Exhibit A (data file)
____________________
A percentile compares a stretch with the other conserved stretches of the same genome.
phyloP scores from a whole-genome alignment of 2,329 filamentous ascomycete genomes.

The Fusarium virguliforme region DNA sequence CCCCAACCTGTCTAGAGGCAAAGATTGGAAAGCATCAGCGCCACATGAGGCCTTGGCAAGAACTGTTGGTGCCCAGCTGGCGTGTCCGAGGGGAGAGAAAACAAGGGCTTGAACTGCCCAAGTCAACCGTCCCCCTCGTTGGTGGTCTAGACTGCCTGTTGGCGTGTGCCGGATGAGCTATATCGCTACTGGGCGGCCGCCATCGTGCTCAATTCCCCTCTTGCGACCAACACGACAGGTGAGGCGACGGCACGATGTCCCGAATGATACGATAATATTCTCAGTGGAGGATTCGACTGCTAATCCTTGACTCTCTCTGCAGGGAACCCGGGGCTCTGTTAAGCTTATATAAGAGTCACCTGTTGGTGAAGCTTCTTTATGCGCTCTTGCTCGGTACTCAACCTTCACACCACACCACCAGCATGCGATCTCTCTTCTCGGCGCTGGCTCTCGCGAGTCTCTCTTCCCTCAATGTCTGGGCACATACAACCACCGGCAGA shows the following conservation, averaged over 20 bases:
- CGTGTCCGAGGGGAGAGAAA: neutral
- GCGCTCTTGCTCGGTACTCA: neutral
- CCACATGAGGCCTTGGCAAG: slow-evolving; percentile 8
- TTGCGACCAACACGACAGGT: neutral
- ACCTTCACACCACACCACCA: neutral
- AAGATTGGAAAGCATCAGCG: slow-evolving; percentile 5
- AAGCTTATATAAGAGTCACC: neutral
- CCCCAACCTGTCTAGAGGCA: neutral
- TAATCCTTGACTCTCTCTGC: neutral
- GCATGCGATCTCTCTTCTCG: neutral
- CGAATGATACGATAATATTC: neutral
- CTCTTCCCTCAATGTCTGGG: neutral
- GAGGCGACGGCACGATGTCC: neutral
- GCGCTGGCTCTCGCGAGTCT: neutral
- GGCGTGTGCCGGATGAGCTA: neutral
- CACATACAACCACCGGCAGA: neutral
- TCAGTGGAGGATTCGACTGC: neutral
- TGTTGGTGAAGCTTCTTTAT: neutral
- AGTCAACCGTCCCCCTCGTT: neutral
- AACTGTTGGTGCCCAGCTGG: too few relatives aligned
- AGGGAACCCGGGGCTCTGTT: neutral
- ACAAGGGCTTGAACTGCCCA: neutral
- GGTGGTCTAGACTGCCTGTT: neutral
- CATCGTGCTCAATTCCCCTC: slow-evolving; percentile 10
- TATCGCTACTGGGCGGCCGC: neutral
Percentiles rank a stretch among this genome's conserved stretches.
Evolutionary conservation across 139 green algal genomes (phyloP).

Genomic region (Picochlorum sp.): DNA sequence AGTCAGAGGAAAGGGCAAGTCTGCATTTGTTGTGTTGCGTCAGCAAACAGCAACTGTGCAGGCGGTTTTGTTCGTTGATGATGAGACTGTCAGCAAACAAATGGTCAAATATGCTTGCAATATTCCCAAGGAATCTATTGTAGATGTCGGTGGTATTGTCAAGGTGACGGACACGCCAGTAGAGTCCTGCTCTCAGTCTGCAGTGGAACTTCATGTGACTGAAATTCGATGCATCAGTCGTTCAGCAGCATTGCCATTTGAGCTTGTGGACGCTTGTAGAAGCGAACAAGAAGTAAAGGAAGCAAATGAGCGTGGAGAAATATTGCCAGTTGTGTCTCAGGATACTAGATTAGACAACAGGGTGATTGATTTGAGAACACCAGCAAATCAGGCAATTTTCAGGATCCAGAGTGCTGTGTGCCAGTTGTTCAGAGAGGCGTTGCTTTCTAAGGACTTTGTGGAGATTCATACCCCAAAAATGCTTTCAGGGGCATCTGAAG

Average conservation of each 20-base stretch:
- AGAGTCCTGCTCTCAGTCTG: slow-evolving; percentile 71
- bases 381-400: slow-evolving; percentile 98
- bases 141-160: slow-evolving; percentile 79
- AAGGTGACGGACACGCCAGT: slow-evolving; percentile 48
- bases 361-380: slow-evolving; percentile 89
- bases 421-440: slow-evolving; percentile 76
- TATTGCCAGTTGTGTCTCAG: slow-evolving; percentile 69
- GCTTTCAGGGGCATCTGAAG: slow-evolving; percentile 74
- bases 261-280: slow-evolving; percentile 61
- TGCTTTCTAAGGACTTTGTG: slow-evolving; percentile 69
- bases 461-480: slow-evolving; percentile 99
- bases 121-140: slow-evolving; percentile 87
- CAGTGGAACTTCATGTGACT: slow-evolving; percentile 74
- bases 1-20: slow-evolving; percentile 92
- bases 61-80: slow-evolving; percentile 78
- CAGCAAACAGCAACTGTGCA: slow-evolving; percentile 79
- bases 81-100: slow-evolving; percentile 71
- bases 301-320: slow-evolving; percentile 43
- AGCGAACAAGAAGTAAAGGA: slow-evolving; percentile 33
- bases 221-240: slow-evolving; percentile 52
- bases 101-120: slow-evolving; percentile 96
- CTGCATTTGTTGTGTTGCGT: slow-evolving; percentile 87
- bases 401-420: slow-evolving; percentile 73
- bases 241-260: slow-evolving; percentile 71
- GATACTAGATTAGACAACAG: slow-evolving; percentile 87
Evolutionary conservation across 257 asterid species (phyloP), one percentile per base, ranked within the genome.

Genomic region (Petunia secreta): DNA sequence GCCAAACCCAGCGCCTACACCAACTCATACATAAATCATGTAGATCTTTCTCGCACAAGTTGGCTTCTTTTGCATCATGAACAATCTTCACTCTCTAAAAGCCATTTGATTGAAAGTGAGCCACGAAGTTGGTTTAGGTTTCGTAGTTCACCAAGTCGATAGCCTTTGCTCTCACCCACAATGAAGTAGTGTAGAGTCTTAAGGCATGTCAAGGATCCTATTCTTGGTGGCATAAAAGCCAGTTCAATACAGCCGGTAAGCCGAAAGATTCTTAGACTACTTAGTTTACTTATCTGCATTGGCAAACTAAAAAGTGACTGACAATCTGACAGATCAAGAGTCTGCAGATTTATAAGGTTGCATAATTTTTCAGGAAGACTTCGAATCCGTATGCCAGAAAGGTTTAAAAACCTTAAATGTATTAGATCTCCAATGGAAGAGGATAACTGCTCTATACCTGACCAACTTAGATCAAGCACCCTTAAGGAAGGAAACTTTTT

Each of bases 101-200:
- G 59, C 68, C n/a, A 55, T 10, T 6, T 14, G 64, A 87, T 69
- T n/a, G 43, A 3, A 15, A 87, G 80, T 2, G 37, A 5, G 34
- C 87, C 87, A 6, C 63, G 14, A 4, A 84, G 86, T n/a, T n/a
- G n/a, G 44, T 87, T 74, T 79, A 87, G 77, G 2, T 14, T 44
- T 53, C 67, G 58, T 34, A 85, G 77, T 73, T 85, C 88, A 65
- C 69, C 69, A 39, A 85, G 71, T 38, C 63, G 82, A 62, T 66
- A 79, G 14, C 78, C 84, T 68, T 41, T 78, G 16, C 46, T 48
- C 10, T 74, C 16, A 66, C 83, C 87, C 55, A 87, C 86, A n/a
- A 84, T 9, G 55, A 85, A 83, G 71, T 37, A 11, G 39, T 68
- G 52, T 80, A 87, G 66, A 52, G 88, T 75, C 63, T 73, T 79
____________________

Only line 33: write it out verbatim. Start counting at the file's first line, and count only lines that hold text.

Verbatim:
- AGAGTCCTGCTCTCAGTCTG: slow-evolving; percentile 71